What Should Investors Know about the Dax 40?
The Deutscher AktienindeX or the Dax 40 represents 30 of the most liquid and large, blue chip companies in Germany. These companies are also listed and traded on the Frankfurt Exchange.
Index trading is a popular investment option for those who do not want to invest in separate stocks, but they instead add a list of companies in their trading portfolios. Each index includes a basket of individual shares from the major companies in a country. To identify the value of an index, whether it is the AEX, NASDAQ 100, ASX 200, or FTSE 100, investors have to pay attention to political events, industry news, economic data, and significant changes on the stock market.
Since it first emerged 30 years ago, DAX member companies have grown to represent as much as 75% of the aggregate market cap value on trades on the Frankfurt Exchange.
Prices listed on the Dax 40 index are based on the electronic trading system, Xetra. The actual calculations are also based on a free-float model which focuses on the index weightings and a measure of the average trading volume.
Unlike most indexes around the world, the Dax 40 is updated with futures prices for the following day, even if the primary stock exchange is closed. Changes are also made on regularly scheduled review dates. However, members of the index can be added if they break the top 30 or removed if they don’t rank in the top 30 companies anymore.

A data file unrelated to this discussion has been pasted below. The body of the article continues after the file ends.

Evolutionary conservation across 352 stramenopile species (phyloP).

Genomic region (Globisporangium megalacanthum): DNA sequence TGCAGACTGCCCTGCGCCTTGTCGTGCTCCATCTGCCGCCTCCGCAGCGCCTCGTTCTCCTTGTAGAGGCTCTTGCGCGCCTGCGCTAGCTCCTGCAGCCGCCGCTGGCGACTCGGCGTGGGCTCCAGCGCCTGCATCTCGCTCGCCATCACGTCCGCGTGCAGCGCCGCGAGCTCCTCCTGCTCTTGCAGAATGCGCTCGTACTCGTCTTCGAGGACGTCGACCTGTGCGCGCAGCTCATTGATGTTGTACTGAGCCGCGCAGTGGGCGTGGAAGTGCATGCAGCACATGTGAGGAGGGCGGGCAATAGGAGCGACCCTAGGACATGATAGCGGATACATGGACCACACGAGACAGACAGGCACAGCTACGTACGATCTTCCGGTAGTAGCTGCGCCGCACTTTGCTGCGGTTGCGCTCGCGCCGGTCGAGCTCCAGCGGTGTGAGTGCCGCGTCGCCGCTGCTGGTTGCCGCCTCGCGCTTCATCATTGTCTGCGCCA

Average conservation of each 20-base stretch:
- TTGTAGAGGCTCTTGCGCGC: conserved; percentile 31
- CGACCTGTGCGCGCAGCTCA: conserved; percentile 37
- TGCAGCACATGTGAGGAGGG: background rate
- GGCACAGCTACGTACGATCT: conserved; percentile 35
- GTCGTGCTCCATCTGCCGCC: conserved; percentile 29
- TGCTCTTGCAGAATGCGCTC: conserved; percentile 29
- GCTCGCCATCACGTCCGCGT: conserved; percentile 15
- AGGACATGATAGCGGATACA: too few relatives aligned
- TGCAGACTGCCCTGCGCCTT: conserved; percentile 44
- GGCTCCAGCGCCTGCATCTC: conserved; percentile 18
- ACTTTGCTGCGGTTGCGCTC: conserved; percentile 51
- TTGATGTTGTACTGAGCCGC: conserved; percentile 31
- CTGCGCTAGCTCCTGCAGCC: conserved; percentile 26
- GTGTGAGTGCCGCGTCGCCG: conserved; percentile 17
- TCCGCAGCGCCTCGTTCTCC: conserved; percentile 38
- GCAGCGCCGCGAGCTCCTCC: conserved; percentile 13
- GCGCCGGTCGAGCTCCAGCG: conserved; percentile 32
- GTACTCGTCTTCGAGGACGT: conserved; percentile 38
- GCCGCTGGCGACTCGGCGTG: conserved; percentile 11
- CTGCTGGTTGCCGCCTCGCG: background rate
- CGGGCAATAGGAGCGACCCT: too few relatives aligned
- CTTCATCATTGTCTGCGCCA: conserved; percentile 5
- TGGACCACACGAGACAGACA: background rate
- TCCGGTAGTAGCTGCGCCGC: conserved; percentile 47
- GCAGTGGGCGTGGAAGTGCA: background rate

Several companies listed on the DAX are also large multinationals who play a significant role in the global economy. This makes it important for investors to keep a close eye on global events that can potentially influence the market.
Key companies listed on the Dax
If you want to get a good idea of how both German and European markets are faring, you have to look at the most popular benchmark in the region, the DAX. The companies listed on the Dax 40 are mostly recognizable because of their presence in international markets.
Some of the companies listed are as follows:
- Deutsche Bank
Investors seeking to gain exposure to the Dax 40 can do so through various exchange-traded funds (ETFs). But this doesn’t mean that investors can’t invest in individual components on the index.
However, individual foreign investors will need to have a foreign or global brokerage account to engage in trading.
Some popular ETFs that help foreign investors enter German markets are as follows:
- iShares MSCI EMU Index ETF
- iShares MSCI Germany Index Fund ETF
- MSCI European ETF
- SPDR DJ EURO Stoxx 50 ETF
- Market Vectors Germany Small Cap ETF
If you’re considering any of the ETFs listed above, you should also do your homework to understand how they weighted and the expense ratios that are directly related to the funds. This approach is important to ensure that it’s a right fit for your investment portfolio.
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